file.bat, then change its contents as explained in a comment inside the file itself. Note that this
.batfile is usually not necessary in NT, as its command shell understands file extension associations. I.e., in windows NT it is possible to run the
file.cpxexecutable directly. Due to limitations of
.batfiles in Windows 95/98, in those OSs no more than 9 command line arguments can be passed to the executable (in NT there is no such restriction). Finally, in a system in which Cygnus Win32 is installed executables can also be used directly from the
bashshell command line, without any associated
.batfiles, by simply typing their name at the
bashshell command line, in the same way as in Un*x. This only requires that the
bashshell which comes with Cygnus Win32 be installed and accessible: simply, make sure that
Except for a couple of header lines, the contents of executables are almost identical under different OSs (except for self-contained ones). The bytecode they contain is architecture-independent. In fact, it is possible to create an executable under Un*x and run it on Windows or viceversa, by making only minor modifications (e.g., creating the
.bat file and/or setting environment variables or editing the start of the file to point to the correct engine location).
While the default options used by
ciaoc are sufficient for normal use, by selecting other options
ciaoc can generate several different types of executables, which offer interesting tradeoffs among size of the generated executable, portability, and startup time [CH00b]:
ciaocproduces by default dynamic executables. In this case the executable produced is a platform-independent file which includes in compiled form all the user defined files. On the other hand, any system libraries used by the application are loaded dynamically at startup. More precisely, any files that appear as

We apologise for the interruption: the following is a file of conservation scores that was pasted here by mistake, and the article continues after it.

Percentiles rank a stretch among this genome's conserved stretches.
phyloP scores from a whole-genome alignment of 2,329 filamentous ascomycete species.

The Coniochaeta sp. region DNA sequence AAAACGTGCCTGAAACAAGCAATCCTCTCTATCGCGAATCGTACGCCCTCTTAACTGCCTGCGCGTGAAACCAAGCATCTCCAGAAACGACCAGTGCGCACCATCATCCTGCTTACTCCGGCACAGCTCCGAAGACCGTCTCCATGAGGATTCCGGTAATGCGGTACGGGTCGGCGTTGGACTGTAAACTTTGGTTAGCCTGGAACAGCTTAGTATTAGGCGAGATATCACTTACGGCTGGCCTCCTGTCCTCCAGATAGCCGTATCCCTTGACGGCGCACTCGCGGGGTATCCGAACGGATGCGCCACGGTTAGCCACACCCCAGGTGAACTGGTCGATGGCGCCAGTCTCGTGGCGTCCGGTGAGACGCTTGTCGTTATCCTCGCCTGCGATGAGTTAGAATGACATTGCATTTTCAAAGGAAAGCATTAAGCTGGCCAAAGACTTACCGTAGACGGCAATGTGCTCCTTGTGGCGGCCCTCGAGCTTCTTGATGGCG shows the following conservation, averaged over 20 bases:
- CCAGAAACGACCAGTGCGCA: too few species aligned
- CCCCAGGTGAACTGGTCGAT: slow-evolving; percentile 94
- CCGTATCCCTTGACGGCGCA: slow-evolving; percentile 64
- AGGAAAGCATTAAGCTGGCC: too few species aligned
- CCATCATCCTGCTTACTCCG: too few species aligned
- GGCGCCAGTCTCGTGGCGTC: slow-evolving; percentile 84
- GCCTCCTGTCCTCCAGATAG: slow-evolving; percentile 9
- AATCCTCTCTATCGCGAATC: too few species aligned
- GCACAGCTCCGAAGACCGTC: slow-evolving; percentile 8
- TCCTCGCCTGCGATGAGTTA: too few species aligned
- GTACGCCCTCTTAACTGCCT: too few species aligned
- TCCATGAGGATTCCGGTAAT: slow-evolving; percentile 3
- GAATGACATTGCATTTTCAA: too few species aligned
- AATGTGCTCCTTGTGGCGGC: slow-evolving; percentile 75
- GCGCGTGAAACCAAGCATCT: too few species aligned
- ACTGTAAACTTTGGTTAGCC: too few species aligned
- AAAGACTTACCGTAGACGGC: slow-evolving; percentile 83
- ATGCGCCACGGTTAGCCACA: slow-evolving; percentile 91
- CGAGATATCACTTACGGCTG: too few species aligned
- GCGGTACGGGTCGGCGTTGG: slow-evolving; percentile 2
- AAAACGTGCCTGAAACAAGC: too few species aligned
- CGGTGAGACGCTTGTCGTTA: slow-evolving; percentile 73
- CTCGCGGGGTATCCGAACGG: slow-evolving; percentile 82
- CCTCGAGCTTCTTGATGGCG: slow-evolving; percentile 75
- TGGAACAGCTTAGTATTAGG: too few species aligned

ensure_loaded/1declarations will not be included explicitly in the executable and will instead be loaded dynamically. Is is also possible to mark other path aliases (see the documentation for
file_search_path/2) for dynamic loading by using the
-doption. Files accessed through such aliases will also be loaded dynamically. Dynamic loading allows making smaller executables. Such executables may be used directly in the same machine in which they were compiled, since suitable paths to the location of the libraries will be included as default in the executable by
ciaocduring compilation. The executable can also be used in another machine, even if the architecture and OS are different. The requirement is that the Ciao libraries (which will also include the appropriate Ciao engine for that architecture and OS) be installed in the target machine, and that the
CIAOENGINEenvironment variables are set appropriately for the executable to be able to find them (see section Environment variables used by Ciao executables). How to do this differs slightly from OS to OS.
ciaocproduces a static executable. In this case the executable produced (again a platform-independent file) will include in it all the auxiliary files and any system libraries needed by the application. Thus, such an executable is almost complete, needing in order to run only the Ciao engine, which is platform-specific.(1) Again, if the executable is run in the same machine in which it was compiled then the engine is found automatically. If the executable is moved to another machine, the executable only needs access to a suitable engine (which can be done by setting the
CIAOENGINEenvironment variable to point to this engine). This type of compilation produces larger executables, but has the advantage that these executables can be installed and run in a different machine, with different architecture and OS, even if Ciao is not installed on that machine. To install (or distribute) such an executable, one only needs to copy the executable file itself and the appropriate engine for the target platform (See section Installing Ciao from the source distribution or section Installing Ciao from a Win32 binary distribution and section Multiarchitecture support), and to set things so that the executable can find the engine. (2)
-loption is very similar to the case of dynamic executables above, except that the code in the library modules is not loaded when the program is started but rather it is done during execution, the first time a predicate defined in that file is called. This is advantageous if a large application is composed of many parts but is such that typically only some of the parts are used in each invocation. The Ciao preprocessor,